HOLD your hand up (not the one holding the wine glass) if you ever owned an empty Mateus bottle and created a classy, but functional, living room talking point by sticking a candle in it. Sadly, I did.
It’s now 70 years since Fernando van Zeller Guedes launched Mateus wine and presented it in those iconic bottles, which coincidentally were inspired by the flasks soldiers carried during World War 1.
Mateus Rosé was instantly popular and along the way it attracted many fans as diverse as Jimi Hendrix and even Saddam Hussein, whose cellars were found stocked with the wine.
More than a billion bottles of Mateus Rosé have been sold since it was created and to mark its 70th year in 2012, its makers Sogrape Vinhos – proclaimed European Producer of the Year by American magazine Wine Enthusiast – have remodelled the bottle and launched in time for the rainy season. Sorry, summer.
Mateus Original (RRP £5.49) is made from a selection of Portuguese grapes – baga, rufete, tinta barroca and touriga franca among them – and the other day I tasted some for the first time in years. In the glass its sherbert pink colour trembled with a pretty, gentle frizzante fizz; but on the nose – well I struggled to pick up much aroma to be honest. A memory of strawberries perhaps, but it didn’t last long. To taste there was a quick burst of summer fruit and acidity but it developed into a wateriness reminiscent of one of those fruit ice-popcicles I enjoyed as a child.
However, its sister wine Mateus Sparkling Brut Rosé (various stores from around £9) is a winner of a Decanter bronze medal in 2011 when it was described as having an “intense nose with raspberry, red and tropical fruit notes”. It also won gold at the 2012 Concours Mondial de Bruxelles.
Also in my glass ….
We went camping, not in a Kenneth Williams sense, in North Wales and on a rare, sun-into-dusk evening, barbecued some sausages and kebabs. A bottle of velvety Montagnana Chianti 2010 (£8.99, www.virginwines.co.uk) added deep cherry flavours and a subtle warmth of oaky smoke to our makeshift meal. The wine was ruby red, well balanced and with a good finish.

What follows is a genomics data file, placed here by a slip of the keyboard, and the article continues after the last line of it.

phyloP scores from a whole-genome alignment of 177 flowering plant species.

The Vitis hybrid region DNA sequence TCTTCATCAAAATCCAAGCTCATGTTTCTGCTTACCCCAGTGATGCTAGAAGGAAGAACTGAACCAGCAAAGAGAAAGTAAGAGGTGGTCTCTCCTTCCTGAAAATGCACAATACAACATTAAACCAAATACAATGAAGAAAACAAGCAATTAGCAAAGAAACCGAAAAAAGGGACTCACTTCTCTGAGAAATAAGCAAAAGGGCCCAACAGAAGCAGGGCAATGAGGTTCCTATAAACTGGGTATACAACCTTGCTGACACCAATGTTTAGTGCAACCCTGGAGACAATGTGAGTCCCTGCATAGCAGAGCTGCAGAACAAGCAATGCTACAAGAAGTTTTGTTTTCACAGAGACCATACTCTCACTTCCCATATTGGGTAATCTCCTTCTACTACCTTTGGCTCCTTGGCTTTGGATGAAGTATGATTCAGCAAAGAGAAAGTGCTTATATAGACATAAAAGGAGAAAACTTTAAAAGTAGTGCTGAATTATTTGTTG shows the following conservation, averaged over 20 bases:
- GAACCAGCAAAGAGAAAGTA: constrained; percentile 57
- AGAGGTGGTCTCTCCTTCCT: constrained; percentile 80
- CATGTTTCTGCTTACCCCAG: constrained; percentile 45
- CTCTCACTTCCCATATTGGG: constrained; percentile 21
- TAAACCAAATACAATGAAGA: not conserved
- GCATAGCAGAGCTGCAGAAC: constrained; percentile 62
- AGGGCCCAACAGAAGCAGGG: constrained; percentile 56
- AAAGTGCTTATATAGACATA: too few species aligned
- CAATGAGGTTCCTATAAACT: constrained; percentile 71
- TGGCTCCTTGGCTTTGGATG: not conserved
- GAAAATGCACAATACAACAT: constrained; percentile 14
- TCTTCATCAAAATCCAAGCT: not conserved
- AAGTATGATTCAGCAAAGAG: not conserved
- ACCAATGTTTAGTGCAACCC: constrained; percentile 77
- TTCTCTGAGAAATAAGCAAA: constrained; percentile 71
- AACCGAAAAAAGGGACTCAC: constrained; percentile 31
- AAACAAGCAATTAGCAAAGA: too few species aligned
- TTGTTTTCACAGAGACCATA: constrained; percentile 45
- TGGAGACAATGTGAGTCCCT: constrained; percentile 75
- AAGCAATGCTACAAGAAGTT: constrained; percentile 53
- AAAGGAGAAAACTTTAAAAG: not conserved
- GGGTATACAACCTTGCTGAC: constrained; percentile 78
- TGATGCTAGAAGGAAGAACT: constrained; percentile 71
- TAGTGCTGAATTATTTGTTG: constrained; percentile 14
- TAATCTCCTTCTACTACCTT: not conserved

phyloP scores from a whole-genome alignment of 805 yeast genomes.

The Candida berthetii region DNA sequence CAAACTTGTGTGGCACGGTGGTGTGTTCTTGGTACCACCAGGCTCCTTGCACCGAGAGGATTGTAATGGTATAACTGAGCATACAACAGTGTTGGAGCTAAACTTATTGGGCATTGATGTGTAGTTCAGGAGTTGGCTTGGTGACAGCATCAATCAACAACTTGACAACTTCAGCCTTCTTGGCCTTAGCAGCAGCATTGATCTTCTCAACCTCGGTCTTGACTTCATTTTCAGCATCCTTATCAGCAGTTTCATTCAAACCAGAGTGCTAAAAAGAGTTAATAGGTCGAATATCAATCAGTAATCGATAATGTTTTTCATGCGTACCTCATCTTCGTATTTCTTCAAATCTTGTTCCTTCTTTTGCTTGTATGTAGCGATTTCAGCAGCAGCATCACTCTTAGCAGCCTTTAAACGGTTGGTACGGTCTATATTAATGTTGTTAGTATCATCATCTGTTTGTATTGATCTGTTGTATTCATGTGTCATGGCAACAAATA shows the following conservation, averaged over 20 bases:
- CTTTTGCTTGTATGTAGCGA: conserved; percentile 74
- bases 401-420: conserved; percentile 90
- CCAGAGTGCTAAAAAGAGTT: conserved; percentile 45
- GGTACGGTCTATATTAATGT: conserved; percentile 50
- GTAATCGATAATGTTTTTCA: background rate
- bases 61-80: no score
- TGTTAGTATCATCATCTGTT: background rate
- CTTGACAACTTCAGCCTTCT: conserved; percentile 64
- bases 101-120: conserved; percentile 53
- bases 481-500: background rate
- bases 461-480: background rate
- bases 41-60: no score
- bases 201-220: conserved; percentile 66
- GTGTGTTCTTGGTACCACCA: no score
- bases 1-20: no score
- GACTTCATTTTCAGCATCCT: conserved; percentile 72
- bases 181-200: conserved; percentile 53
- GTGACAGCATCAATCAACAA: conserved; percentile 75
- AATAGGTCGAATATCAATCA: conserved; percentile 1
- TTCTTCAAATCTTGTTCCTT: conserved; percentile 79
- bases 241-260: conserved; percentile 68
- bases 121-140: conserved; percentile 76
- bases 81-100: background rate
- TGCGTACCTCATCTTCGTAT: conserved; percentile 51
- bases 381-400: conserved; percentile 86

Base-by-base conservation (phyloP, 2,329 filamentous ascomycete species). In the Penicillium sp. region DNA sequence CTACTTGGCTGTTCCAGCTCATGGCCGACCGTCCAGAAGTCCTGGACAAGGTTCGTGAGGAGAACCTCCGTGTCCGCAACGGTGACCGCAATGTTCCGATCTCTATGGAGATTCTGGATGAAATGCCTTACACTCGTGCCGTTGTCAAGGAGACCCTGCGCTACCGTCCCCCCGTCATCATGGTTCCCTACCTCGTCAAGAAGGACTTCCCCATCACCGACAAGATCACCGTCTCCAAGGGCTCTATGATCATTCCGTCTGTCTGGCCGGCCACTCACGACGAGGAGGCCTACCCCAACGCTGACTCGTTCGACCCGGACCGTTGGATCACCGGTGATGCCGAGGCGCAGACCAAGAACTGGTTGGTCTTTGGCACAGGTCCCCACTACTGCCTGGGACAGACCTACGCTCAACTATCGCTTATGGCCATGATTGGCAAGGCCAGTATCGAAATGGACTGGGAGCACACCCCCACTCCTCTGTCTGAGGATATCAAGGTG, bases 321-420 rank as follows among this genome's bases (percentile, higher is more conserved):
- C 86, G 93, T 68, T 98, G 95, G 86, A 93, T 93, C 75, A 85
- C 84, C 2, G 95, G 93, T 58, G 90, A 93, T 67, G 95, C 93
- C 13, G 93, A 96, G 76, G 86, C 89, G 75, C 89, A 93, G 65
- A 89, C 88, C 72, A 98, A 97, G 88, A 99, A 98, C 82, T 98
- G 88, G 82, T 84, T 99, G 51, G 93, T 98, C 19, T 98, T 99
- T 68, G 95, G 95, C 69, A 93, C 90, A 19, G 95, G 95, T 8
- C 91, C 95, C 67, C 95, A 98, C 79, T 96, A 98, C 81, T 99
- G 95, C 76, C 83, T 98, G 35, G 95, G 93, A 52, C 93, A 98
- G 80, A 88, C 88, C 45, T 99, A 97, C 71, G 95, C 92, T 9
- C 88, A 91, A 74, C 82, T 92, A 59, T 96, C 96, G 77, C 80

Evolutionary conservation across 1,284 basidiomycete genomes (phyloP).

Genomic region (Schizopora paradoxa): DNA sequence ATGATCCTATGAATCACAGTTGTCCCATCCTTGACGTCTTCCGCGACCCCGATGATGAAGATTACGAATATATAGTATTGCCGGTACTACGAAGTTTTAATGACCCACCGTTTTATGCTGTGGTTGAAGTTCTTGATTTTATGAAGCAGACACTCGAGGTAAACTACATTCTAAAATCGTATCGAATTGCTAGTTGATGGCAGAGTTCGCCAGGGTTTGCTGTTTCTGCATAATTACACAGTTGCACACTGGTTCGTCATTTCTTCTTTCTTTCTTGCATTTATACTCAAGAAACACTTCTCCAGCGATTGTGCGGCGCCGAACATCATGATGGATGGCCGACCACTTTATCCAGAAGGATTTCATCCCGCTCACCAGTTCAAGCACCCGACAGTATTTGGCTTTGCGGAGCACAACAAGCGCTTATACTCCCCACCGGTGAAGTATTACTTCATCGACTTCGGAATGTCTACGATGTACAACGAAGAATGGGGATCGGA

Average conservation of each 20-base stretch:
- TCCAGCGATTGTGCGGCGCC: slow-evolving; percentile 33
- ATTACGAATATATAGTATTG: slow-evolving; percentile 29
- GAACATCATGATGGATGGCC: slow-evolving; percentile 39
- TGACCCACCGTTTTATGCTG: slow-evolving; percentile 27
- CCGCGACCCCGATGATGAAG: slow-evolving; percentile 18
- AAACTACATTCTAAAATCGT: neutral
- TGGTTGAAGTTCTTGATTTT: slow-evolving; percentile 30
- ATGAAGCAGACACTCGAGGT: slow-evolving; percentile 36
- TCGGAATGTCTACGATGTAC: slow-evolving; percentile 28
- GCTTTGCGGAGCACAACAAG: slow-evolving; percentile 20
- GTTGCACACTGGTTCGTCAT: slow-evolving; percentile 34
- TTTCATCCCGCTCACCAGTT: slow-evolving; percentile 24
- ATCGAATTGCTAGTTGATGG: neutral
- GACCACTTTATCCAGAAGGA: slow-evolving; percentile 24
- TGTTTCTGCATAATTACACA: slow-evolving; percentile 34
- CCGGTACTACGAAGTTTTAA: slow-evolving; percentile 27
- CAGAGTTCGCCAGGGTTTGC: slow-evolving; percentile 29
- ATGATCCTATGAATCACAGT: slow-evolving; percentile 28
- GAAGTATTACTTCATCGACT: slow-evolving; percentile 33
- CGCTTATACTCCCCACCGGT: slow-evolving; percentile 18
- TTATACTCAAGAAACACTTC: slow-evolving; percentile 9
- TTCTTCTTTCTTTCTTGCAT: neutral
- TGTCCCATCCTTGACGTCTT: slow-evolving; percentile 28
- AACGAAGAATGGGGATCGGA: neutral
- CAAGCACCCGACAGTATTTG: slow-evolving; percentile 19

A mix of native canaiolo and sangiovese – chianti should contain at least 75 per cent of the latter, chianti classico at least 80 per cent – it was easy drinking on its own but came to life with peppery smoke-smudged chipolatas.
My holidaying travels also took me to Devon and I couldn’t resist the draw of Totnes Wine’s window as I ambled by. A bottle of Sharpham Estate Selection Dry 2010 (£10.50, firstname.lastname@example.org) hid in the car boot until I owned up to its existence some hours later.
It is made in Devon from 100% Madeleine Angevine grapes at Sharphams vineyard (www.sharphams.com – Totnes Wines is the only outlet other than the vineyard which stocks its full range.) Pale lemon, crisp, dry and citrussy-fruity it was wonderfully refreshing. Days after teasing out the last drop, I read that the wine was the winner of Visit South Devon’s search for a Devon wine to accompany South Devon crab.
It was chosen from a blind tasting of 16 wines and one of the judges said “it had just the right balance of crisp acidity and juicy fruit flavours to go with the crab”.
This column first appeared in the Liverpool Post on June 28 2012